To recoup after a couple of days on the road wild camping, we stopped over in a cabin at the desolate Glencoe Mountain Centre; the end of October clearly wasn’t a busy time for them. This year (2016) they celebrated their 60th anniversary as Scotland’s first ski centre. Phillip Rankin ‘the Scottish skiing pioneer’ alongside a couple of other members of the Scottish Ski Club opened the lift at White Corries in 1956. Roger Cox, in the Scotsman, explains that “many of the people involved in the project, including Rankin, had fought in the Second World War, and they approached a series of apparently insurmountable problems (like building a ski centre in Scotland) with an admirable, anything-is-possible attitude. No ski resorts in Scotland? Fine, let’s build one. We need permission to build one there? Fine, let’s ask the landowner. We need to move a load of heavy machinery almost to the summit of a steep, rocky, boggy Munro? No problem.” Today, with seven lifts and nineteen runs, this is not the largest resort but there are also downhill tracks and trails for riders…
That night we met the first people we’d seen out walking the West Highland Way, two friends – a Polish and a Belgian student from Stirling University – taking shelter in the warm dry toilet block, well away from their cheap pop-up tent pitched outside in the gales and rain. They had two days left of the hike but, by the sounds of it, they could’ve done with it being their last. For them, Fort William was still 35km away on foot, which highlighted one of the better things about travelling by bike – slow enough to immerse ourselves in places, but fast enough to cover distances and change plans.
As our camp kit dried, we ourselves spread the OS maps over the floor to check out our options for the last day-and-a-bit, given the weather hammering the cabin. Our original idea was to head over Devil’s Staircase to Kinlochleven and ride/hike to the MBA bothy just east of Kinlochleven on Loch Eilde Mor.
However, as amazing as this night could have been, it was at least 5km down an unknown boggy path which would have left us with a super sketchy timeframe to make our train home from Fort William, at 11.00am on the final morning. The weather didn’t help with our optimism either – there was a printout of the mountain weather forecast on the bar noticeboard – so Plan B Touring kicked in. We would head to stay in Fort William tomorrow night, check out Devil’s Staircase, but potentially return to stay down at the bottom of the glen, through Glencoe village and round to Kinlochleven instead if the weather and visibility was bad; we didn’t want to be ‘those guys stuck on the hill’.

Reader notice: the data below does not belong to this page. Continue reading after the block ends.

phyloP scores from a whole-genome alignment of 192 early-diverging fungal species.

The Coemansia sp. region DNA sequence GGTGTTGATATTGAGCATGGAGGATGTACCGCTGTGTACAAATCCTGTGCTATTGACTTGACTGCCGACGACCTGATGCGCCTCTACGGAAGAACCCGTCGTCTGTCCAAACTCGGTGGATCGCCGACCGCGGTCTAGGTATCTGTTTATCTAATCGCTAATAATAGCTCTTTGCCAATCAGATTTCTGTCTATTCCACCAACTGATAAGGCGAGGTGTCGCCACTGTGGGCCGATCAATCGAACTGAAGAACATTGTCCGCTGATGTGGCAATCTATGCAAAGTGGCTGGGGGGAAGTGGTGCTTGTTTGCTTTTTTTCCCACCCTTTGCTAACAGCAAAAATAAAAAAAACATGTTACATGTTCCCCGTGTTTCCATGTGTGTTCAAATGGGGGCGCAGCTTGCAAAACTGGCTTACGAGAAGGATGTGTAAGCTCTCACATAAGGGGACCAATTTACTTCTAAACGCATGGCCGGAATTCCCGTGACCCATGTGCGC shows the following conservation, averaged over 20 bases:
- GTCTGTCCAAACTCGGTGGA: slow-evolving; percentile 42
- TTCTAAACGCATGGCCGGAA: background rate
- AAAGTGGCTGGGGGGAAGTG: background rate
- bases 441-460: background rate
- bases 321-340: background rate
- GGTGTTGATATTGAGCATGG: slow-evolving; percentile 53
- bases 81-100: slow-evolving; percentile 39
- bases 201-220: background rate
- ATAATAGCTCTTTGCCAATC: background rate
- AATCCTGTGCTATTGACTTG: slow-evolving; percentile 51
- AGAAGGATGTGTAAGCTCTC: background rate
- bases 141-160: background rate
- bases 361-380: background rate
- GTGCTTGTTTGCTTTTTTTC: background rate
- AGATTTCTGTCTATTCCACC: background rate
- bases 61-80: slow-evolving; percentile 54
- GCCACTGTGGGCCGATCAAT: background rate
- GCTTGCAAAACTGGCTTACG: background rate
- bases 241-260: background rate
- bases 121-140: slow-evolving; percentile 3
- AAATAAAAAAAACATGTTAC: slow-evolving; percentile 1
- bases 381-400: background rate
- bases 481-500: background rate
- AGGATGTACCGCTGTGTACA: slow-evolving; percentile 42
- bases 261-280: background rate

As soon as the light rose the next morning, we packed the bikes and gave the downhill run a go before continuing down the glen towards Altnafeadh, where the track kicked up to Devil’s Staircase (a supposed route used in the Glencoe Massacre of 1692). At points, we could not see much further than 100m through the rain, wind and mist; the photos don’t do it justice. We progressed a fair way towards Kinlochleven, mainly hiking with the bikes, before deciding that it wasn’t the day for heading into the hills and so turned back to ride through Glen Coe, a more suitable route on the Sequoia bikes. This Glen Coe route was stunning anyway – the random white farmhouse providing the only scale in an otherwise epic and super moody Munro landscape – our detour in no way felt like a setback. The only reference to the Glencoe Massacre we noticed was at the awesome Clachaig Inn on the backroad to Glencoe village – a droving stop-off, and now a popular climbers pub, which has a sign on its door saying “No Hawkers or Campbells”. From Kinlochleven, it was back on the Old Military Roads to Fort William where, after a couple of beers and live music at the Grog and Gruel pub in town, we stopped over at the Backpackers Hostel, just a couple of kms away from our final calling point: the Ben Nevis Distillery.